Spaces of Joy

Minneapolis Non-Profit, Joy Collaborative, Designs Spaces for Youth Who Need it Most

Executive Director and Founder of Joy Collaborative, Mark Ostrom, has a long history of working with those affected by life-limiting conditions.  While in college studying design, Mark began working with an organization that helped kids with clef palates. It was during that time that he connected with the families and individuals affected by this condition and learned where they needed the most support.

It wasn’t until years later, on Mark’s first major design project (the Rainforest Café in the Mall of America) that he realized his idea of starting a non-profit. The restaurant was designed in sound and feel, like a genuine rainforest with animatronic animals, fake plants, and even weather affects. According to Mark, "At some point, I thought, "They're serving food here, but this is a unique experience. How can I bring that great design experience to families I knew?" Seeing how the Rainforest Cafe become a destination for happiness, and then watching families enjoy their time in that space inspired Mark to bring that same experience to the youth he had worked with back in college. 

Mark’s combined experiences finally led him to start the Minneapolis non-profit, Joy Collaborative in 2019, which was created to bring a better quality of life to youth affected with life-limiting conditions.  The Joy Collaborative does this through “Joy rooms.”  Joy Rooms are uniquely designed spaces that allow families to have greater control of daily living, as well as granting more autonomy to the youth themselves.  Referrals for Joy Rooms come from parents, medical practitioners, health care workers and close friends to recipients. And once selected, these spaces are funded through generous donors, trade partners and sponsors, never at any cost to the family.

The non-profit now has a board of directors and over 100 volunteer staff. It has completed 4 "Joy Rooms" for youth with wide-ranging concepts from a physical therapy jungle gym basement to an ADHD-complementary treehouse bedroom to a soccer stadium playroom. Its designers are set to complete five more projects in 2022 and have already begun booking for next year. Joy Collaborative has a goal of 6 to 8 builds a year at its current staff and volunteer numbers.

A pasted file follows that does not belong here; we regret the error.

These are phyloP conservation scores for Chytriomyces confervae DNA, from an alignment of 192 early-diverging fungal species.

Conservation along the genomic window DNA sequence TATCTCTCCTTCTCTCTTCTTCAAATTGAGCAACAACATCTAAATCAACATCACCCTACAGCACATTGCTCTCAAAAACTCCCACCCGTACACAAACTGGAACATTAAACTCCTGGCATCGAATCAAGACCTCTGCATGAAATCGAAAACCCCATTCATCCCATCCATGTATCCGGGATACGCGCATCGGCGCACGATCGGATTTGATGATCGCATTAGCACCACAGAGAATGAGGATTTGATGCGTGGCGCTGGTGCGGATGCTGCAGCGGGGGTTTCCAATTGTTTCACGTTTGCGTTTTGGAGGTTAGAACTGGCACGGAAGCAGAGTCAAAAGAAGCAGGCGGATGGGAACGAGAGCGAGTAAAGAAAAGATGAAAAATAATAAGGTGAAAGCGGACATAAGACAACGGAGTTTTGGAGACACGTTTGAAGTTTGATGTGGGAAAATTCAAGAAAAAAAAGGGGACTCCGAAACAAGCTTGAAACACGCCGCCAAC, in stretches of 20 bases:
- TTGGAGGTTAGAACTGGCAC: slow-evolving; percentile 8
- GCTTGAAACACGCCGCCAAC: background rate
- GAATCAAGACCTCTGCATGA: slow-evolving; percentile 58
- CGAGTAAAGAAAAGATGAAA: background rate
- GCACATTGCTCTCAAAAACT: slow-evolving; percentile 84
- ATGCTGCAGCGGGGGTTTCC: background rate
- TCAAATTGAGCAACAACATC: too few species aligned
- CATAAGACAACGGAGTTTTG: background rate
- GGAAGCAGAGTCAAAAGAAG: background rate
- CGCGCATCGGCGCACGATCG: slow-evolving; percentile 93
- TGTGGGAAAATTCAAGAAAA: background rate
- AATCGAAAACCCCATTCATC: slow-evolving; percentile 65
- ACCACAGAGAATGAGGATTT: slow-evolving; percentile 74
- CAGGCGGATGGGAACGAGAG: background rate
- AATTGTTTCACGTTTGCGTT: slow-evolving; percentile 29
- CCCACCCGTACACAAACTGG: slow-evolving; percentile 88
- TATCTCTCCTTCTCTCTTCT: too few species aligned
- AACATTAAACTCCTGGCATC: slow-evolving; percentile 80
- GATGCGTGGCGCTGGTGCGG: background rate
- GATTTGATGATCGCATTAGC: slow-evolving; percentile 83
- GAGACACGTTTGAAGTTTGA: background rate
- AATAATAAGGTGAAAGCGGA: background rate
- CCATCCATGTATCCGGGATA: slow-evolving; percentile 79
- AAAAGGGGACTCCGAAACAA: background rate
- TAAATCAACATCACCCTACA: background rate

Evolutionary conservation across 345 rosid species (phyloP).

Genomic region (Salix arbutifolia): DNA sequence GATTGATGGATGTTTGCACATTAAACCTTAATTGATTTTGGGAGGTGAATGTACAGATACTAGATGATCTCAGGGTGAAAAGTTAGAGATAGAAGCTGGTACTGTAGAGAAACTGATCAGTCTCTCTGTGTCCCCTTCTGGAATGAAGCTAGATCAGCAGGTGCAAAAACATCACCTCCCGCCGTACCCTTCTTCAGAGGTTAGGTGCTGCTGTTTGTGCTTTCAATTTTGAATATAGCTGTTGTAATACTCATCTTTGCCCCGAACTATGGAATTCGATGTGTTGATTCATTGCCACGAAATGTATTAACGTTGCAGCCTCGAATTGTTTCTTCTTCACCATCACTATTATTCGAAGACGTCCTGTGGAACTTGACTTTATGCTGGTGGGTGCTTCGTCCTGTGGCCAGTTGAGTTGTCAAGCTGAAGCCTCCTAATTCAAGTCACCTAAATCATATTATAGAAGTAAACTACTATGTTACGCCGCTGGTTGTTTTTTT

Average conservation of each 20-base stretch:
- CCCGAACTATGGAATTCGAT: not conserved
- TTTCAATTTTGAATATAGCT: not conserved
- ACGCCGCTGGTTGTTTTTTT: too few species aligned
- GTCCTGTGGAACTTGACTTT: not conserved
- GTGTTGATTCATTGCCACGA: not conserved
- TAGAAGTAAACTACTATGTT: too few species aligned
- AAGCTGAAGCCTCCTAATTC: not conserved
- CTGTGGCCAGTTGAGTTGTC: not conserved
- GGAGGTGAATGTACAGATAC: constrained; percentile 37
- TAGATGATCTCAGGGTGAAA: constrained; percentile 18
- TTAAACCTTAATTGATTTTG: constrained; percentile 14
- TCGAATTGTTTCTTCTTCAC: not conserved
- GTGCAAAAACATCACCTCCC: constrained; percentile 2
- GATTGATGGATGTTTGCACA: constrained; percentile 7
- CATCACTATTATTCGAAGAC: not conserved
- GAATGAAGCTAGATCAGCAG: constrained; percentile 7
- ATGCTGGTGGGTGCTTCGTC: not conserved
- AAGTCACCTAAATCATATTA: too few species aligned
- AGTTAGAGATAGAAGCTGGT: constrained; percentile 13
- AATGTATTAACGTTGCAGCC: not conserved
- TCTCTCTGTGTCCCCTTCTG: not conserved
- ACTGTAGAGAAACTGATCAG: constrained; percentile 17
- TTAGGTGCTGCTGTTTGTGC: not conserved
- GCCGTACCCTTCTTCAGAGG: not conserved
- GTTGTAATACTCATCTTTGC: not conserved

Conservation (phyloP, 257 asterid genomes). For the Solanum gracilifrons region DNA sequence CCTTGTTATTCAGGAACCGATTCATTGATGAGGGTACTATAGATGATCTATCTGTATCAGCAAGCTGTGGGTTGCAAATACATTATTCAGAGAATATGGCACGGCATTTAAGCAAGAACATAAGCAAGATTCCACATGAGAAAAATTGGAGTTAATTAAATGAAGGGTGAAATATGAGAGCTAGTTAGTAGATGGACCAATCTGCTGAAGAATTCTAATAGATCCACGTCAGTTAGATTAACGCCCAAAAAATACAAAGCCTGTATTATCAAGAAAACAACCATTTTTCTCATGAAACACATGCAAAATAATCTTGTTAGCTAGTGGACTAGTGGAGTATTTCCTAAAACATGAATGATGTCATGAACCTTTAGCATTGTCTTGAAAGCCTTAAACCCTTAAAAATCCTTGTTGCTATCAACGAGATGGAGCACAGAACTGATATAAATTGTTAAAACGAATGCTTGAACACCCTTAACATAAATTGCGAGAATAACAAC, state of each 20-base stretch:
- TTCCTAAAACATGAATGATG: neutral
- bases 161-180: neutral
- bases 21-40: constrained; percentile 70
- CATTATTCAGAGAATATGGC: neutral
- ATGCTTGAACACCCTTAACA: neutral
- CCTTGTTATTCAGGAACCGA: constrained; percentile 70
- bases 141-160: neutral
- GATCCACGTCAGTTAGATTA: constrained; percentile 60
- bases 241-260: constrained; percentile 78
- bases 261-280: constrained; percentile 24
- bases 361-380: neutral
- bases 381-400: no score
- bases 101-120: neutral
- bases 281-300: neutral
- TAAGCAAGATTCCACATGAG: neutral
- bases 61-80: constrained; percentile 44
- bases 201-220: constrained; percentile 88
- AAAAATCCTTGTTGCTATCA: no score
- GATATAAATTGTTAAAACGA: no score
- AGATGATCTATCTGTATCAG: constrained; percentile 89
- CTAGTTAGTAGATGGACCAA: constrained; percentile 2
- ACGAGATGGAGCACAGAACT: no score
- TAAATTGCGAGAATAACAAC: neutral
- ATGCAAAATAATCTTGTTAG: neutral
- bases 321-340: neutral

The non-profit recently completed a Joy Room called "The Bennett Project." The non-profit's youth client, Bennett, is diagnosed with spina bifida, and his doctor required that he prioritize physical therapy to stay healthy. Bennett's family was having difficulty providing their son with the space needed to support his physical needs. "The Bennet Project" started as a family basement that was used as half storage, half hangout room—but could not suit Bennett's physical needs. In renovating the space, Joy Collaborative goal became: "How many opportunities can we create for him to get physical in this space?" Says Mark.

Joy Collaborative stepped in and renovated the family basement into a Minnesota Twins baseball-theme physical therapy jungle gym. Now, the room better complies with Bennett's spina bifida and allows him to be an active kid. "His personality and his character really come through in the room design. It's very purposeful and very spirited. It supports his need for physical therapy in many covert and nuanced ways," Said Mark.

Beyond building Joy Rooms, Joy Collaborative creates spaces for organizations that help youth. This year the non-profit completed a "Serenity Space" inside a Minnesota Ronald McDonald House and is currently working to build a room for an adult living shelter in Uptown, Minneapolis. In the next few years, Mark plans to create more accessible mental and physical health products for youth in need. "If someone wants to create a spectacular Joy Room in their house and isn't in our financial parameters—talk to us and let's create something fantastic for your kid," Said Mark. 

The work of Joy Collaborative has been so successful, people have reached out to Mark from other states to ask if the non-profit could take its work nationally. "It would be really easy for me to say that I would love us to be a national relief organization, but the need is so great right here," says Mark: "The facet will never turn off." So until then, Joy Collaborative will be continuing the work Mark started back in college helping those in need, right here in Minnesota. 

For more information on Joy Collaborative, visit joycollaborative.org or call (612) 245-8453.

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